Red Bull’s RB18 may have turned heads around the Barcelona paddock during testing last week, but Adrian Newey’s latest Formula 1 brainchild has an underlying weight issue.
That is the claim of Auto Motor und Sport who reported that, by far, the only 2022 F1 car exactly on the minimum weight limit is the Alfa Romeo, with the McLaren MCL36 not far off.
However it seems that all other cars are having weight problems, as they seem to be exceeding the current minimum weight of 795 kilograms, and some even by double digits.
Red Bull’s consultant Dr. Helmut Marko did not hide the RB18’s weight struggles, and told Germany’s Motorsport-Magazin.com: “The only problem we have is the weight.
“But all teams have that. Thank God the minimum weight has already been raised, but there’s still a lot of work to do before the first race,” he went on, referring to the latest increase in the cars’ minimum weight from 777 kilograms under the new-for-2022 regulations, to the current 795.
But that does not seem to be enough, with Marko revealing a meeting was scheduled on last Friday – the final day of testing in Barcelona – to discuss the possibility of increasing the minimum weight of the cars.
“There’s another meeting today,” he said on the Friday of testing. “Let’s see if there’s not another increase coming.”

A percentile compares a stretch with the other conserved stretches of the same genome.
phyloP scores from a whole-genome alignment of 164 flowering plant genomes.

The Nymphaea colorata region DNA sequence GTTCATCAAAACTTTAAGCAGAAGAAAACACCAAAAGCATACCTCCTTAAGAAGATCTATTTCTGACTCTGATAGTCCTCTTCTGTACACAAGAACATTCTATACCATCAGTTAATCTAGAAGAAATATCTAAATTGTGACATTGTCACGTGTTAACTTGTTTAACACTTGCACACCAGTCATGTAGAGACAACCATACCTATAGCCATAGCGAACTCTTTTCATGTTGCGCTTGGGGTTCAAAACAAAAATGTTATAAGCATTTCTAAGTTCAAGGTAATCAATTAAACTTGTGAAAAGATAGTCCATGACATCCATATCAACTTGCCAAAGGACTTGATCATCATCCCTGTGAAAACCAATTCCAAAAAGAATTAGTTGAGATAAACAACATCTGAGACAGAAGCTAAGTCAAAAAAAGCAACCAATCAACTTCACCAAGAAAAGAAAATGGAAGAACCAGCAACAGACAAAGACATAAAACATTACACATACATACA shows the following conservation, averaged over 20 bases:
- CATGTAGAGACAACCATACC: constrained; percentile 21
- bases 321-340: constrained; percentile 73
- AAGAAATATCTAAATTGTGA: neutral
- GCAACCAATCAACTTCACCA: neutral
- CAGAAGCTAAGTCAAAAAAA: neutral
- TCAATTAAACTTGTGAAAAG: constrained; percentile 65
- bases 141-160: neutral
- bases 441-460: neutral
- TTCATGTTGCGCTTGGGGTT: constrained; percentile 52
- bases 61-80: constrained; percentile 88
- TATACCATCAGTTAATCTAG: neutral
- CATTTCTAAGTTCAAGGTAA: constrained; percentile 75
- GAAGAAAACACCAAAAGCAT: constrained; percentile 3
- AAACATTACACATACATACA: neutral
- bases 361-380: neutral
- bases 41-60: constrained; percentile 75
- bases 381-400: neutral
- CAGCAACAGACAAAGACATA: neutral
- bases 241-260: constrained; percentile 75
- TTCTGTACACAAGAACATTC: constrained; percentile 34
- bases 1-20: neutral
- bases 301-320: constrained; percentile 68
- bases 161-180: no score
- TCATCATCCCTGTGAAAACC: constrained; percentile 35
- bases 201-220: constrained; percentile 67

Nine out of ten F1 teams have heavier cars
“All but one of the teams are struggling with the weight issue,” the Austrian added, which seems to be in line with what Auto Motor und Sport are claiming.
The 2021 F1 World Champion, Max Verstappen, also said that the weight of the RB18 is a “bit up”, but that the car has a “nice stable balance” nevertheless.
The meeting that was supposedly held last week on Friday to discuss the 2022 F1 cars’ minimum weight would have required that eight out of the ten teams agree to raising the limit, based on what the Concorde Agreement stipulates.
That does not seem to have happened, with an unhappy Marko quoted by Auto Motor und Sport as saying: “First it was said that the weight was going up, then there was a turnaround.
One would expect teams not suffering from weight problems to be reluctant to hand their overweight rivals an advantage by agreeing to raising the minimum weight limit further than 795 kilograms.
The current F1 cars are already cumbersome enough, with F1 drivers always complaining about the cars not being nimble enough.
With Formula 1 cars on an upward trend in weight over the last 20 years, starting from 600 kilograms and now approaching the 800 kilogram limit, would it be a smart idea to raise the minimum weight limit even more? From a sporting view that is?